Swimming has taught me many lessons. One of the most important lessons is that your own thoughts and doubts can be your biggest hurdles and, once the doubts are cleared, the confidence that you gain can be unbelievably liberating.
When I started swimming as a little guy, I couldn’t swim a length of the pool. I desperately wanted to score points for my new team and I didn’t want to be embarrassed, so I forced myself to make it to the other end of the pool. Once I made it the first time, I never grabbed the gutter again. Ultimately, I learned that I could train and race for not one length, but two, then four, then eight, and ultimately for hundreds at a time.
The point is that, at each stage, I had a threshold of doubt. I still have doubts, and have them all the time. Where do they come from, especially since I know that, in 46 years of swimming, I have never once failed to make it to the finish? The doubt comes from your brain, and sometimes the only way to dispel the doubt is to force your body to teach your brain what your body already knows. I am now certain that this whole English Channel swimming thing is just that; forcing your body to teach your brain that this is something you can do.
Take getting acclimated to swimming in cold water, for instance, in preparation for the English Channel swim. Even mildly cold water is unpleasant; very cold water can be dangerous. Everyone has their threshold, but for me, it is below 55 degrees. The first time I jumped in water that cold, it was a shock. Your body responds to the cold in some surprising ways – first you panic because you can’t breathe, then you have this pins-and-needles feeling all over your body, particularly in your face. It turns out that you can’t breathe because the cold causes a temporary paralysis in your diaphragm, like having the wind knocked out of you when you land hard on your back. The pins-and-needles in the face are from the cold, and for some reason give way to an equally surprising hot sensation.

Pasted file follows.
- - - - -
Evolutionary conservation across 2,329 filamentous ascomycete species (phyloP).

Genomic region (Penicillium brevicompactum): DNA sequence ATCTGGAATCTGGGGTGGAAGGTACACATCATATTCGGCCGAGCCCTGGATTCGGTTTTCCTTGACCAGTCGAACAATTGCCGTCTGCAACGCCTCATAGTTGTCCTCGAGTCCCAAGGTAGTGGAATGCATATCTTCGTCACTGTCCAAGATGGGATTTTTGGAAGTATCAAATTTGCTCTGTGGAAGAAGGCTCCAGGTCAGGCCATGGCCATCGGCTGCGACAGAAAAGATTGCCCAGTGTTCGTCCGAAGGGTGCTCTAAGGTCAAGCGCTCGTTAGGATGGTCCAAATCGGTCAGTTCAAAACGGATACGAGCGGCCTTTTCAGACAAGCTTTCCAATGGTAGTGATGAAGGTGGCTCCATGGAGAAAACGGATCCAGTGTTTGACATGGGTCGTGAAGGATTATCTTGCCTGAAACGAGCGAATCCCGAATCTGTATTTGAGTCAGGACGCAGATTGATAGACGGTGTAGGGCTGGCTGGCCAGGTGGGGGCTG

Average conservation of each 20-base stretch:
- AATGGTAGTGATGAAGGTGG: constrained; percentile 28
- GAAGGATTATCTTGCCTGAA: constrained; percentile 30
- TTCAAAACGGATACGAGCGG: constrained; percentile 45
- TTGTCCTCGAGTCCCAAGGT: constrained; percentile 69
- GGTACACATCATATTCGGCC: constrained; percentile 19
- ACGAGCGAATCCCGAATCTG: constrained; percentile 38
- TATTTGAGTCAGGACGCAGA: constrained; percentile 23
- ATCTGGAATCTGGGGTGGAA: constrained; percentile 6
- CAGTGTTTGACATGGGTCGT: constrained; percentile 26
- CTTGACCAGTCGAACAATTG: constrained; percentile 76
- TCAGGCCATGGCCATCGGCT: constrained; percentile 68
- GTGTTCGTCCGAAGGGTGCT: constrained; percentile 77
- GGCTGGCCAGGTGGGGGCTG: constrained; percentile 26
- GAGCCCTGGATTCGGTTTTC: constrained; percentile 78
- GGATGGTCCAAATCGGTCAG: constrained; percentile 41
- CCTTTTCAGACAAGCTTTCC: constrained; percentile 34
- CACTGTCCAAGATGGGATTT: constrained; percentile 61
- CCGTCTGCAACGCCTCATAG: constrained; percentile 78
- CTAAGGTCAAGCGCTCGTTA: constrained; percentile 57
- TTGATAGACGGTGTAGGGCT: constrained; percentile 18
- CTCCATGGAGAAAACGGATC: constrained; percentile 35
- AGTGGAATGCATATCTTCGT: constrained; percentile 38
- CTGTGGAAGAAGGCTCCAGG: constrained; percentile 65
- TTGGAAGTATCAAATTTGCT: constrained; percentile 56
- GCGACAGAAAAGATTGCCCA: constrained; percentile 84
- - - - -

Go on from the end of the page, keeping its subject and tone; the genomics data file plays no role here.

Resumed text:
The first time this happens, it is terrifying. But, you force yourself to swim through it. I learned that things feel better if I can take 100 strokes, so I force my head down, and start swimming and counting. I get to 100; I am breathing, I am warm, and my body has successfully taught my brain that I can cross that threshold. The second time you force yourself into that cold water, you know what’s coming. Just like before, you can’t breathe, you get the pins-and-needles, the whole bit. That part doesn’t change. But you’ve been here before, and now your brain knows. There is no panic, because your brain knows that in 100 strokes and you’ll be warm. Your body has taught your brain that it is something that will only hurt for a minute. Just like when you were little, you have made it to the end of the pool without stopping and your brain knows that you will never hang on the gutter again.
This week, I had the opportunity to swim with some wonderful new friends at the La Jolla Cove Swim Club, near San Diego. The days were cool, and the water was a couple degrees colder than my 55 degree threshold. The seals and sea lions were barking and scolding the human interlopers on their rocks and beach, and the cormorants were diving. It was spectacularly beautiful.
I had my doubts, but I got in, I got cold, I got warm and I got back to the beach. And my brain got smarter because, once again, my body taught it a lesson.
So, a message to my arbitrary thresholds and silly doubts: “Good riddance. We are SO over. We won’t be talking again before we meet on the beach in France.”
See you at the pool beach. I will report back.